The Great Soy Expansion: Brazilian Land Grabs in Eastern Bolivia

September 22, 2013 Miguel Urioste F. de C., 0

In the last two decades, the best agricultural lands in Bolivia have been put into commercial production by large-scale producers closely linked to foreign investors, particularly Brazilians. Foreigners now control more than one million hectares of prime agricultural and ranching lands in Bolivia, primarily in the eastern lowland department of Santa Cruz, an important agro-export region dominated by transnational corporations.


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U.S. Urged to Curb Militarization in Latin America

September 19, 2013 Jim Lobe 0

Over the past decade, Special Operations Forces (SOF) ranks have more than doubled to about 65,000, and their commander, Adm. William McRaven, has been particularly aggressive in seeking new missions for his troops in new theaters, including Latin America and the Caribbean where they are training thousands of local counterparts.


Peru: Andean Self-determination Struggles against Extractive Capitalism

September 19, 2013 Lynda Sullivan 0

At various stages, affected groups realized the extent of what had been planned for Celendin. Teachers, students, workers in the municipality, left-leaning political groups, and the Rondas Campesinas (7) united to form a platform of civil society organizations (known as the Plataforma Interinstitucional Celendina) from which they would organize a campaign against the project. Resistance also formed in Bambamarca/Hualgayoc – a province affected by 200 years of mining and whose only remaining source of uncontaminated water is threatened by Minas Conga.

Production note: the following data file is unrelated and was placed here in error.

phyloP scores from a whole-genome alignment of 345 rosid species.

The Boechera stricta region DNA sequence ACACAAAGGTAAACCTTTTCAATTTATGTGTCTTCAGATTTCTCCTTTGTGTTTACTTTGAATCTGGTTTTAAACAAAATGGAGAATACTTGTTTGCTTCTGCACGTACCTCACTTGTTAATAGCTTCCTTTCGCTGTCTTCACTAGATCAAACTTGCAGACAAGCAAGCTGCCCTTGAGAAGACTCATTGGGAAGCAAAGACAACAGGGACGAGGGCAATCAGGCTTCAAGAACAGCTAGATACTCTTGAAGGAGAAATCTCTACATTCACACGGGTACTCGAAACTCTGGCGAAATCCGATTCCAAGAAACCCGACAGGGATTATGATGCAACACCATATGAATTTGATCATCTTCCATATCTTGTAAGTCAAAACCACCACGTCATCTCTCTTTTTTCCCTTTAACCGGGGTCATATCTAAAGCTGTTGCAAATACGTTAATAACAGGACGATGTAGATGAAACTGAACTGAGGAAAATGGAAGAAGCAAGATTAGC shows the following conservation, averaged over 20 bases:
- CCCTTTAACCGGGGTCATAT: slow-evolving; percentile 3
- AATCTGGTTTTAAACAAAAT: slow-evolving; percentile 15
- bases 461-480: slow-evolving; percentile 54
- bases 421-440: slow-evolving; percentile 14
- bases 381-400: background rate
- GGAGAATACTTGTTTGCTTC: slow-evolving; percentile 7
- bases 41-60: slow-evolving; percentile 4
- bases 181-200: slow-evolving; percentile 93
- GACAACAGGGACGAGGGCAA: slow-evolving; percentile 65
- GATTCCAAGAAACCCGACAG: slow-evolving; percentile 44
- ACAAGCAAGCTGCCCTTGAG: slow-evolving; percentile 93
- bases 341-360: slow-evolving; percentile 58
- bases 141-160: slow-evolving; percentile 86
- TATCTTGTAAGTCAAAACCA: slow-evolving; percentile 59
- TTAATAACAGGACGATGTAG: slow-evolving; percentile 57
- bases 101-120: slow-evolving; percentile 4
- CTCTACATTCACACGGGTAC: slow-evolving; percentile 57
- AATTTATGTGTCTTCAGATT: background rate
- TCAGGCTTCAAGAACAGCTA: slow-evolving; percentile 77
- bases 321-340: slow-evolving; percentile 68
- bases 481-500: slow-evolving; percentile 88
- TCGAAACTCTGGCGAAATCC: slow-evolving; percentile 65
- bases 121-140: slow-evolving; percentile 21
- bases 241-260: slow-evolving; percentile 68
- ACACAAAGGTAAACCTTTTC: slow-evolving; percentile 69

Photo Essay: Following Police Eviction, Mexico’s Teachers Keep Fighting for Quality Education

September 18, 2013 Andalusia Knoll 0

The Teachers Union of Oaxaca has been camping out in the main square of Mexico City, the Zócalo, in protest of the new education reform implemented by President Peña-Nieto. The teachers, who have been protesting for almost a month, have denounced the reform saying it chips away their labor rights, fails to recognize the diverse needs of students in rural indigenous communities, and paves the way for school privatization. Teachers from Chiapas, Michoacán, and Veracruz have joined them in the capital.


Paraguay’s Militarized Democracy

September 18, 2013 Claudia Pompa 0

On August 23, Paraguayans woke up to news that resembled more the days of Stroessner’s dictatorship than those of a developing democracy. On August 22, Paraguay’s Congress had granted the newly inaugurated President Cartes power to unilaterally order military interventions inside the country. […]

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